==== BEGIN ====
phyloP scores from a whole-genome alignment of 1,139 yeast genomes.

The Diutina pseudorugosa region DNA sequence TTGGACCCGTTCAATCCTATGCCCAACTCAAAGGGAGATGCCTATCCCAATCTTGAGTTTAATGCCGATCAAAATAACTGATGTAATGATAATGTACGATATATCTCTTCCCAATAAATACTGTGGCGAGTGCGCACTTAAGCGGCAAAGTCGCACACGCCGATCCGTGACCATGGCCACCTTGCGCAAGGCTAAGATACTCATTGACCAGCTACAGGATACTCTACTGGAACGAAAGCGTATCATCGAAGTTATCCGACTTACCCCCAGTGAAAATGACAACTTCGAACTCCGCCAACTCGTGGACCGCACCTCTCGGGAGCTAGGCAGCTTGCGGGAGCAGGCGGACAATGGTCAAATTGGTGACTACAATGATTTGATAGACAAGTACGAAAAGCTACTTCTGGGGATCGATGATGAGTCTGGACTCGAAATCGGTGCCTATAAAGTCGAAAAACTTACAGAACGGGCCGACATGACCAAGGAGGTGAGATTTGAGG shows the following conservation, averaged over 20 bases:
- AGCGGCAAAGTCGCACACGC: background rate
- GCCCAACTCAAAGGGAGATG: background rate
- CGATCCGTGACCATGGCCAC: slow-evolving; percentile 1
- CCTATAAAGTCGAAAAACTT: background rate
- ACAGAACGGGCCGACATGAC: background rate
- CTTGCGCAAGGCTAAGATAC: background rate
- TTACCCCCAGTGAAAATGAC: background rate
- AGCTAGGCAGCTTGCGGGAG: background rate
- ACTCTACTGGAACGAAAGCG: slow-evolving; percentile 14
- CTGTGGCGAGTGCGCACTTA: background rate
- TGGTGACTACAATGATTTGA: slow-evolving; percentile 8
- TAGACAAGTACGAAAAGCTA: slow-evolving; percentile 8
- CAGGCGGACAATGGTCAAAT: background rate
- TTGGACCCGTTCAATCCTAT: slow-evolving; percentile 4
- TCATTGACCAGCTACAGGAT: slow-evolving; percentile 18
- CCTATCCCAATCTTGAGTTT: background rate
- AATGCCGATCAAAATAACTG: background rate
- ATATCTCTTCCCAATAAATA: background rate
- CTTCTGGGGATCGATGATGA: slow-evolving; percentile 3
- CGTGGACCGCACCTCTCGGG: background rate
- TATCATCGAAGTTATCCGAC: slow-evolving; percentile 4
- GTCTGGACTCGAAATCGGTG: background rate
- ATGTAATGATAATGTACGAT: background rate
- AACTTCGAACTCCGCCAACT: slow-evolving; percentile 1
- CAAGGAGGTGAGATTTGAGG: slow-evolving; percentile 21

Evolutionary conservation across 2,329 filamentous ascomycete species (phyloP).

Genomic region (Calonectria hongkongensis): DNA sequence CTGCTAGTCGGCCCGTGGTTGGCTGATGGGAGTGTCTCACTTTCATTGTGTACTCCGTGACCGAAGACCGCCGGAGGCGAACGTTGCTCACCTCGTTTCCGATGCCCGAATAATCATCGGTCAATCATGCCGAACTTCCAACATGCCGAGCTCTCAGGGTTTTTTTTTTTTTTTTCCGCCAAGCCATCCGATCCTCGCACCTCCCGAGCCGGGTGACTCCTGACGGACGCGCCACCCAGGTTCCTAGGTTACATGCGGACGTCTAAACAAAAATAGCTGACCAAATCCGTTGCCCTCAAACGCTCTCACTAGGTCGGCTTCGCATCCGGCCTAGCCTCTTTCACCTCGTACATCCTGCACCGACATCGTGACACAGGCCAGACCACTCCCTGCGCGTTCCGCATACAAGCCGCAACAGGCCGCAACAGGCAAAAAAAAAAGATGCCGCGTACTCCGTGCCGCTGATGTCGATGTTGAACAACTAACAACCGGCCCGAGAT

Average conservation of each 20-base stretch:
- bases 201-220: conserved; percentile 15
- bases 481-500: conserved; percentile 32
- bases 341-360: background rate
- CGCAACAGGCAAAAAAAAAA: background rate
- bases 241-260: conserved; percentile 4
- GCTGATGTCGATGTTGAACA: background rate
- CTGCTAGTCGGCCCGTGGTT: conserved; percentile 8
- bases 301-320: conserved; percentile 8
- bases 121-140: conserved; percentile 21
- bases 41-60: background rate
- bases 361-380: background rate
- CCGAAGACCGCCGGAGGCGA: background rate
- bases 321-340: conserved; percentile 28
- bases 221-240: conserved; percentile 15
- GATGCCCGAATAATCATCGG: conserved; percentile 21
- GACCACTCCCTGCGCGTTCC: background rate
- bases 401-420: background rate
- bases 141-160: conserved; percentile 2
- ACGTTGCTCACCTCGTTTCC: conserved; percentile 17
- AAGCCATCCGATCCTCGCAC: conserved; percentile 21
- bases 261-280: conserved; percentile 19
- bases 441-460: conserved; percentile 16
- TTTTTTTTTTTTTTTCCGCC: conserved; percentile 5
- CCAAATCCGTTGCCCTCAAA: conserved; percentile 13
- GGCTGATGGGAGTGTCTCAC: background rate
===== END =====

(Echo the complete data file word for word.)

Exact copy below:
phyloP scores from a whole-genome alignment of 1,139 yeast genomes.

The Diutina pseudorugosa region DNA sequence TTGGACCCGTTCAATCCTATGCCCAACTCAAAGGGAGATGCCTATCCCAATCTTGAGTTTAATGCCGATCAAAATAACTGATGTAATGATAATGTACGATATATCTCTTCCCAATAAATACTGTGGCGAGTGCGCACTTAAGCGGCAAAGTCGCACACGCCGATCCGTGACCATGGCCACCTTGCGCAAGGCTAAGATACTCATTGACCAGCTACAGGATACTCTACTGGAACGAAAGCGTATCATCGAAGTTATCCGACTTACCCCCAGTGAAAATGACAACTTCGAACTCCGCCAACTCGTGGACCGCACCTCTCGGGAGCTAGGCAGCTTGCGGGAGCAGGCGGACAATGGTCAAATTGGTGACTACAATGATTTGATAGACAAGTACGAAAAGCTACTTCTGGGGATCGATGATGAGTCTGGACTCGAAATCGGTGCCTATAAAGTCGAAAAACTTACAGAACGGGCCGACATGACCAAGGAGGTGAGATTTGAGG shows the following conservation, averaged over 20 bases:
- AGCGGCAAAGTCGCACACGC: background rate
- GCCCAACTCAAAGGGAGATG: background rate
- CGATCCGTGACCATGGCCAC: slow-evolving; percentile 1
- CCTATAAAGTCGAAAAACTT: background rate
- ACAGAACGGGCCGACATGAC: background rate
- CTTGCGCAAGGCTAAGATAC: background rate
- TTACCCCCAGTGAAAATGAC: background rate
- AGCTAGGCAGCTTGCGGGAG: background rate
- ACTCTACTGGAACGAAAGCG: slow-evolving; percentile 14
- CTGTGGCGAGTGCGCACTTA: background rate
- TGGTGACTACAATGATTTGA: slow-evolving; percentile 8
- TAGACAAGTACGAAAAGCTA: slow-evolving; percentile 8
- CAGGCGGACAATGGTCAAAT: background rate
- TTGGACCCGTTCAATCCTAT: slow-evolving; percentile 4
- TCATTGACCAGCTACAGGAT: slow-evolving; percentile 18
- CCTATCCCAATCTTGAGTTT: background rate
- AATGCCGATCAAAATAACTG: background rate
- ATATCTCTTCCCAATAAATA: background rate
- CTTCTGGGGATCGATGATGA: slow-evolving; percentile 3
- CGTGGACCGCACCTCTCGGG: background rate
- TATCATCGAAGTTATCCGAC: slow-evolving; percentile 4
- GTCTGGACTCGAAATCGGTG: background rate
- ATGTAATGATAATGTACGAT: background rate
- AACTTCGAACTCCGCCAACT: slow-evolving; percentile 1
- CAAGGAGGTGAGATTTGAGG: slow-evolving; percentile 21

Evolutionary conservation across 2,329 filamentous ascomycete species (phyloP).

Genomic region (Calonectria hongkongensis): DNA sequence CTGCTAGTCGGCCCGTGGTTGGCTGATGGGAGTGTCTCACTTTCATTGTGTACTCCGTGACCGAAGACCGCCGGAGGCGAACGTTGCTCACCTCGTTTCCGATGCCCGAATAATCATCGGTCAATCATGCCGAACTTCCAACATGCCGAGCTCTCAGGGTTTTTTTTTTTTTTTTCCGCCAAGCCATCCGATCCTCGCACCTCCCGAGCCGGGTGACTCCTGACGGACGCGCCACCCAGGTTCCTAGGTTACATGCGGACGTCTAAACAAAAATAGCTGACCAAATCCGTTGCCCTCAAACGCTCTCACTAGGTCGGCTTCGCATCCGGCCTAGCCTCTTTCACCTCGTACATCCTGCACCGACATCGTGACACAGGCCAGACCACTCCCTGCGCGTTCCGCATACAAGCCGCAACAGGCCGCAACAGGCAAAAAAAAAAGATGCCGCGTACTCCGTGCCGCTGATGTCGATGTTGAACAACTAACAACCGGCCCGAGAT

Average conservation of each 20-base stretch:
- bases 201-220: conserved; percentile 15
- bases 481-500: conserved; percentile 32
- bases 341-360: background rate
- CGCAACAGGCAAAAAAAAAA: background rate
- bases 241-260: conserved; percentile 4
- GCTGATGTCGATGTTGAACA: background rate
- CTGCTAGTCGGCCCGTGGTT: conserved; percentile 8
- bases 301-320: conserved; percentile 8
- bases 121-140: conserved; percentile 21
- bases 41-60: background rate
- bases 361-380: background rate
- CCGAAGACCGCCGGAGGCGA: background rate
- bases 321-340: conserved; percentile 28
- bases 221-240: conserved; percentile 15
- GATGCCCGAATAATCATCGG: conserved; percentile 21
- GACCACTCCCTGCGCGTTCC: background rate
- bases 401-420: background rate
- bases 141-160: conserved; percentile 2
- ACGTTGCTCACCTCGTTTCC: conserved; percentile 17
- AAGCCATCCGATCCTCGCAC: conserved; percentile 21
- bases 261-280: conserved; percentile 19
- bases 441-460: conserved; percentile 16
- TTTTTTTTTTTTTTTCCGCC: conserved; percentile 5
- CCAAATCCGTTGCCCTCAAA: conserved; percentile 13
- GGCTGATGGGAGTGTCTCAC: background rate